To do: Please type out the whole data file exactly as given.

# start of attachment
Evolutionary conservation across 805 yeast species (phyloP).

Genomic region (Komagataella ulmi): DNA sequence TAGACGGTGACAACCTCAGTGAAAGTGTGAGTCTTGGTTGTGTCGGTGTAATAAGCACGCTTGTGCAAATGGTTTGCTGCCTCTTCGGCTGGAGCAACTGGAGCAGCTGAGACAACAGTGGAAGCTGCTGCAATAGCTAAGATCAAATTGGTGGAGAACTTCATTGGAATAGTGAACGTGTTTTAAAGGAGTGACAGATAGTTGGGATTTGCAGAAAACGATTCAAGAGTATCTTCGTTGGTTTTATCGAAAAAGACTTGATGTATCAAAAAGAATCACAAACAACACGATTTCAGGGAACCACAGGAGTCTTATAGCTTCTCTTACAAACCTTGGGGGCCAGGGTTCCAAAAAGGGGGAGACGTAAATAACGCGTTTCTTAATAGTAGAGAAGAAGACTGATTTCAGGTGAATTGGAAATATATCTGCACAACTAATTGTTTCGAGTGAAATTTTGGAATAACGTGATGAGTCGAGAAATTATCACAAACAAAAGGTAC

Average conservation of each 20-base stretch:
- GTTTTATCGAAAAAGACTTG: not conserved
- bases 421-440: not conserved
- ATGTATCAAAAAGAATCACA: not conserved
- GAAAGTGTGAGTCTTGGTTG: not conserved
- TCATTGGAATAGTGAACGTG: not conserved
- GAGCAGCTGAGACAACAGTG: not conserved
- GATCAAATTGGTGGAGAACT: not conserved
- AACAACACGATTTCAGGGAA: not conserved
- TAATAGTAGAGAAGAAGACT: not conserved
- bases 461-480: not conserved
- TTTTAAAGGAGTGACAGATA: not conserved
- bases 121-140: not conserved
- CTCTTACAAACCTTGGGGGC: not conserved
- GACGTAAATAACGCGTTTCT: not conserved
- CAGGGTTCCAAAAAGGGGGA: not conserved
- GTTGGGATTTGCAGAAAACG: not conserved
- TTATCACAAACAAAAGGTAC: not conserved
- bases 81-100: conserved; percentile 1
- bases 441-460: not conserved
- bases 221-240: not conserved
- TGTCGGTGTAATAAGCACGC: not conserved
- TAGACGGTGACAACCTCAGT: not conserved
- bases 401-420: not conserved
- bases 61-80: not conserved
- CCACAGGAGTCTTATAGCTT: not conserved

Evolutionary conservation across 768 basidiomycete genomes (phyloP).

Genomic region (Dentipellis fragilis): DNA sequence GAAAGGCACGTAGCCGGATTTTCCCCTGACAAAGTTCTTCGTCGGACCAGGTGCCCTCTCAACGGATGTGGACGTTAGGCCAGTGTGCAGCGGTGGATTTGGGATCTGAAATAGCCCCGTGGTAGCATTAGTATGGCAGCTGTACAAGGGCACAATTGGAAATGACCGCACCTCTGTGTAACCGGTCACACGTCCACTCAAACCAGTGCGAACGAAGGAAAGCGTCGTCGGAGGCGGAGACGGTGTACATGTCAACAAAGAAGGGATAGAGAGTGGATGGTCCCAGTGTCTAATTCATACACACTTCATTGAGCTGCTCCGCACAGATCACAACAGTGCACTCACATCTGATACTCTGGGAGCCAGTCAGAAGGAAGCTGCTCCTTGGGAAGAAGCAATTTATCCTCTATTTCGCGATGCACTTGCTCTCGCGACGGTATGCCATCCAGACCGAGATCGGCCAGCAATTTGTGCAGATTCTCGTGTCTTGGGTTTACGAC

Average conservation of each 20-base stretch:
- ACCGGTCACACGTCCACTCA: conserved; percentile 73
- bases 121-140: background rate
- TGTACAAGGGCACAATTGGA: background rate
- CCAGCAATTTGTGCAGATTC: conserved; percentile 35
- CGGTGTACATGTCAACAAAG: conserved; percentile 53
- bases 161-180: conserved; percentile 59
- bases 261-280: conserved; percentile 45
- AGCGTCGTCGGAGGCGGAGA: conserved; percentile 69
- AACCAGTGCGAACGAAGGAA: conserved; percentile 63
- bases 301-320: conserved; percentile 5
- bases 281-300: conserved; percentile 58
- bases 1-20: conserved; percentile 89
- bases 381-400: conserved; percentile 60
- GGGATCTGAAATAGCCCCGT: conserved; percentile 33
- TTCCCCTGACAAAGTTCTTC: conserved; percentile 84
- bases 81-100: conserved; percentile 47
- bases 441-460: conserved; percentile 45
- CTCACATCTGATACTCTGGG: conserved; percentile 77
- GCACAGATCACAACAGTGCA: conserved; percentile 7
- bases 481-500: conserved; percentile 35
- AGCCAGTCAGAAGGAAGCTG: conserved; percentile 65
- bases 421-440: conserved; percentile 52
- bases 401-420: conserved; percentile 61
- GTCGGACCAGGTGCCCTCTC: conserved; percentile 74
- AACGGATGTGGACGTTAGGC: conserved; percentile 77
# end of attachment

Evolutionary conservation across 805 yeast species (phyloP).

Genomic region (Komagataella ulmi): DNA sequence TAGACGGTGACAACCTCAGTGAAAGTGTGAGTCTTGGTTGTGTCGGTGTAATAAGCACGCTTGTGCAAATGGTTTGCTGCCTCTTCGGCTGGAGCAACTGGAGCAGCTGAGACAACAGTGGAAGCTGCTGCAATAGCTAAGATCAAATTGGTGGAGAACTTCATTGGAATAGTGAACGTGTTTTAAAGGAGTGACAGATAGTTGGGATTTGCAGAAAACGATTCAAGAGTATCTTCGTTGGTTTTATCGAAAAAGACTTGATGTATCAAAAAGAATCACAAACAACACGATTTCAGGGAACCACAGGAGTCTTATAGCTTCTCTTACAAACCTTGGGGGCCAGGGTTCCAAAAAGGGGGAGACGTAAATAACGCGTTTCTTAATAGTAGAGAAGAAGACTGATTTCAGGTGAATTGGAAATATATCTGCACAACTAATTGTTTCGAGTGAAATTTTGGAATAACGTGATGAGTCGAGAAATTATCACAAACAAAAGGTAC

Average conservation of each 20-base stretch:
- GTTTTATCGAAAAAGACTTG: not conserved
- bases 421-440: not conserved
- ATGTATCAAAAAGAATCACA: not conserved
- GAAAGTGTGAGTCTTGGTTG: not conserved
- TCATTGGAATAGTGAACGTG: not conserved
- GAGCAGCTGAGACAACAGTG: not conserved
- GATCAAATTGGTGGAGAACT: not conserved
- AACAACACGATTTCAGGGAA: not conserved
- TAATAGTAGAGAAGAAGACT: not conserved
- bases 461-480: not conserved
- TTTTAAAGGAGTGACAGATA: not conserved
- bases 121-140: not conserved
- CTCTTACAAACCTTGGGGGC: not conserved
- GACGTAAATAACGCGTTTCT: not conserved
- CAGGGTTCCAAAAAGGGGGA: not conserved
- GTTGGGATTTGCAGAAAACG: not conserved
- TTATCACAAACAAAAGGTAC: not conserved
- bases 81-100: conserved; percentile 1
- bases 441-460: not conserved
- bases 221-240: not conserved
- TGTCGGTGTAATAAGCACGC: not conserved
- TAGACGGTGACAACCTCAGT: not conserved
- bases 401-420: not conserved
- bases 61-80: not conserved
- CCACAGGAGTCTTATAGCTT: not conserved

Evolutionary conservation across 768 basidiomycete genomes (phyloP).

Genomic region (Dentipellis fragilis): DNA sequence GAAAGGCACGTAGCCGGATTTTCCCCTGACAAAGTTCTTCGTCGGACCAGGTGCCCTCTCAACGGATGTGGACGTTAGGCCAGTGTGCAGCGGTGGATTTGGGATCTGAAATAGCCCCGTGGTAGCATTAGTATGGCAGCTGTACAAGGGCACAATTGGAAATGACCGCACCTCTGTGTAACCGGTCACACGTCCACTCAAACCAGTGCGAACGAAGGAAAGCGTCGTCGGAGGCGGAGACGGTGTACATGTCAACAAAGAAGGGATAGAGAGTGGATGGTCCCAGTGTCTAATTCATACACACTTCATTGAGCTGCTCCGCACAGATCACAACAGTGCACTCACATCTGATACTCTGGGAGCCAGTCAGAAGGAAGCTGCTCCTTGGGAAGAAGCAATTTATCCTCTATTTCGCGATGCACTTGCTCTCGCGACGGTATGCCATCCAGACCGAGATCGGCCAGCAATTTGTGCAGATTCTCGTGTCTTGGGTTTACGAC

Average conservation of each 20-base stretch:
- ACCGGTCACACGTCCACTCA: conserved; percentile 73
- bases 121-140: background rate
- TGTACAAGGGCACAATTGGA: background rate
- CCAGCAATTTGTGCAGATTC: conserved; percentile 35
- CGGTGTACATGTCAACAAAG: conserved; percentile 53
- bases 161-180: conserved; percentile 59
- bases 261-280: conserved; percentile 45
- AGCGTCGTCGGAGGCGGAGA: conserved; percentile 69
- AACCAGTGCGAACGAAGGAA: conserved; percentile 63
- bases 301-320: conserved; percentile 5
- bases 281-300: conserved; percentile 58
- bases 1-20: conserved; percentile 89
- bases 381-400: conserved; percentile 60
- GGGATCTGAAATAGCCCCGT: conserved; percentile 33
- TTCCCCTGACAAAGTTCTTC: conserved; percentile 84
- bases 81-100: conserved; percentile 47
- bases 441-460: conserved; percentile 45
- CTCACATCTGATACTCTGGG: conserved; percentile 77
- GCACAGATCACAACAGTGCA: conserved; percentile 7
- bases 481-500: conserved; percentile 35
- AGCCAGTCAGAAGGAAGCTG: conserved; percentile 65
- bases 421-440: conserved; percentile 52
- bases 401-420: conserved; percentile 61
- GTCGGACCAGGTGCCCTCTC: conserved; percentile 74
- AACGGATGTGGACGTTAGGC: conserved; percentile 77